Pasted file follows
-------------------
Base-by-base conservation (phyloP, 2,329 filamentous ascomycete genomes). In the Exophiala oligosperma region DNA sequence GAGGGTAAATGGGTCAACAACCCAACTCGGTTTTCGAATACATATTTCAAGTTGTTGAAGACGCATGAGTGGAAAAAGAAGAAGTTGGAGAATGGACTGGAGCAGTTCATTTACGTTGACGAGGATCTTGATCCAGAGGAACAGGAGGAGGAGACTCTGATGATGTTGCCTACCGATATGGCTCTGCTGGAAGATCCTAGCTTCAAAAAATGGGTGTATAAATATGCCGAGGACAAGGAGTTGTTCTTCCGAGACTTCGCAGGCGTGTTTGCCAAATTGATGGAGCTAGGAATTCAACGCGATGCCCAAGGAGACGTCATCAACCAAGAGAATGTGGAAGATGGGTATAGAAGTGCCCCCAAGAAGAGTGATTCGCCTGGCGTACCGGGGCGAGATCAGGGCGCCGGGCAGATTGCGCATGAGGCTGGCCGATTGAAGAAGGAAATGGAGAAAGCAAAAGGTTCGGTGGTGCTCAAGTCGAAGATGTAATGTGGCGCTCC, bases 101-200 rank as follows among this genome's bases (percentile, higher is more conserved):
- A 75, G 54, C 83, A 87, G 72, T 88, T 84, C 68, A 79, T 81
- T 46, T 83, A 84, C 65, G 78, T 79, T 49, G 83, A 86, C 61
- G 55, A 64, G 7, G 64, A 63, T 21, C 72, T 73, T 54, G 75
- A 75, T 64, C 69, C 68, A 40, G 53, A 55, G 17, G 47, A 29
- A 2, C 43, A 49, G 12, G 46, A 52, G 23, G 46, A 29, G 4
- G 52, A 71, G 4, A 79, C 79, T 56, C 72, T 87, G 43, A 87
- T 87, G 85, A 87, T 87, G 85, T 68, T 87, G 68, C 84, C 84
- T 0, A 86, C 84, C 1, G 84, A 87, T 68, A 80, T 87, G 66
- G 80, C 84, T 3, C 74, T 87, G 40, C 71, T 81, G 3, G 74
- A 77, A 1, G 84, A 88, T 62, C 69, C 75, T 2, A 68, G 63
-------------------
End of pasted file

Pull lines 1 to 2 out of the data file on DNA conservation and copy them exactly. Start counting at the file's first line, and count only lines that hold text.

Base-by-base conservation (phyloP, 2,329 filamentous ascomycete genomes). In the Exophiala oligosperma region DNA sequence GAGGGTAAATGGGTCAACAACCCAACTCGGTTTTCGAATACATATTTCAAGTTGTTGAAGACGCATGAGTGGAAAAAGAAGAAGTTGGAGAATGGACTGGAGCAGTTCATTTACGTTGACGAGGATCTTGATCCAGAGGAACAGGAGGAGGAGACTCTGATGATGTTGCCTACCGATATGGCTCTGCTGGAAGATCCTAGCTTCAAAAAATGGGTGTATAAATATGCCGAGGACAAGGAGTTGTTCTTCCGAGACTTCGCAGGCGTGTTTGCCAAATTGATGGAGCTAGGAATTCAACGCGATGCCCAAGGAGACGTCATCAACCAAGAGAATGTGGAAGATGGGTATAGAAGTGCCCCCAAGAAGAGTGATTCGCCTGGCGTACCGGGGCGAGATCAGGGCGCCGGGCAGATTGCGCATGAGGCTGGCCGATTGAAGAAGGAAATGGAGAAAGCAAAAGGTTCGGTGGTGCTCAAGTCGAAGATGTAATGTGGCGCTCC, bases 101-200 rank as follows among this genome's bases (percentile, higher is more conserved):
- A 75, G 54, C 83, A 87, G 72, T 88, T 84, C 68, A 79, T 81